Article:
EWA Radio

Summer Reading List: ‘Little Soldiers’
What happens when an American boy enrolls in a Chinese school?
(EWA Radio: Episode 175)

Around the time that China’s Shanghai province was drawing international attention for top scores on a global exam, U.S. journalist Lenora Chu and her husband moved into their new Shanghai home. They lived just blocks away from a highly-regarded primary school that she calls a “laboratory for Chinese education reform,” and managed to secure a spot for their young son. The next few years gave Chu an inside look into Shanghai’s elite school system, and sparked a deeper interest in education in China.

EWA Radio

What Are the Hottest Stories on the Higher Ed Beat?
Here’s Your Cheat Sheet. (EWA Radio: Episode 174)

Scott Jaschik, the editor and co-founder of Inside Higher Ed, shares his annual “what to watch” list for reporters covering postsecondary education—from the impact of the Trump administration’s policies and rhetoric on international-student enrollment to efforts to train the next generation of workers in high-need fields. Other ideas Jaschik serves up: How are university leaders handling free speech issues on campus, from student protests to controversial speakers?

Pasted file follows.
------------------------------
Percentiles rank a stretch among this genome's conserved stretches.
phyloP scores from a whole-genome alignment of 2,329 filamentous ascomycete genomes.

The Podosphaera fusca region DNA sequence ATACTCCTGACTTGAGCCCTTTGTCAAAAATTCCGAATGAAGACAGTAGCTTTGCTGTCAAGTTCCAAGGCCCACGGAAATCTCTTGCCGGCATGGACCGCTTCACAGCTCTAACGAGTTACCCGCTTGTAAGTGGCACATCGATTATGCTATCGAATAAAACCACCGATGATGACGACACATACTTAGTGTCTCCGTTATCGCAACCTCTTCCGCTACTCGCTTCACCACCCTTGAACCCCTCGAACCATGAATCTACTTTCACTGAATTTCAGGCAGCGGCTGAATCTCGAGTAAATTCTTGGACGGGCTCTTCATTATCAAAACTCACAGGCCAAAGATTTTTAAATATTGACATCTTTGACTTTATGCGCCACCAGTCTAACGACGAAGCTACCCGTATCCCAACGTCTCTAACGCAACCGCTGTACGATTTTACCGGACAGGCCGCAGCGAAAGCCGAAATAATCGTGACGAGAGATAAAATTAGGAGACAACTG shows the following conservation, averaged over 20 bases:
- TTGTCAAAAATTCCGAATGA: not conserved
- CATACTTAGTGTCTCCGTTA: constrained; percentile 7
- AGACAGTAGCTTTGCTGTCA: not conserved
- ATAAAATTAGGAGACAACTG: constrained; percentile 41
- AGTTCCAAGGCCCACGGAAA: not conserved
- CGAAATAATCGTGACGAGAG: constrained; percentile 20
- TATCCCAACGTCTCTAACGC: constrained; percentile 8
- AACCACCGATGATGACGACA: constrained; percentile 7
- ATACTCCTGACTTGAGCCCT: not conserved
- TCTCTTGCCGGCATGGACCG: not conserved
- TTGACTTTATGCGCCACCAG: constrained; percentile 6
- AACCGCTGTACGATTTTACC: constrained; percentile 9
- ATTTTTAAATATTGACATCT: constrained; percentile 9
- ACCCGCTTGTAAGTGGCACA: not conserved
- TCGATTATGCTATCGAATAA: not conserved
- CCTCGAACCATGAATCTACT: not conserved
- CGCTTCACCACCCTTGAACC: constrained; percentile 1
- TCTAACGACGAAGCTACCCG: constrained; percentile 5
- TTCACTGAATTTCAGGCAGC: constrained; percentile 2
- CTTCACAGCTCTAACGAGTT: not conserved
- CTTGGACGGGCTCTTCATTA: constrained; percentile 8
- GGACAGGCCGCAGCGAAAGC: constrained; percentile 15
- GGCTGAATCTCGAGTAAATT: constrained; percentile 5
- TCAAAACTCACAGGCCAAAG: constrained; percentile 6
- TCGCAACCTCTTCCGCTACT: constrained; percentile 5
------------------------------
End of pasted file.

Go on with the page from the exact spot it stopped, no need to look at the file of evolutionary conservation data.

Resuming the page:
EWA Radio

Districts Double Down on Student Data
Will investments in digital accountability, family engagement pay off for schools?
(EWA Radio: Episode 173)

All Systems Go! Andrew Hart Flickr

From test scores to parent portals, districts are making big investments in data management systems intended to inform everything from classroom instruction to staffing decisions. But as Jenny Abamu reports for EdSurge, school systems are also struggling to hire qualified data managers to oversee these often complex networks, and to make sure that educators are both inputting — and using — the collected information appropriately.

EWA Radio

In First-Ever Survey, School Police Speak Up
Campus safety, student civil rights, and active-shooter readiness in the spotlight (EWA Radio: Episode 170)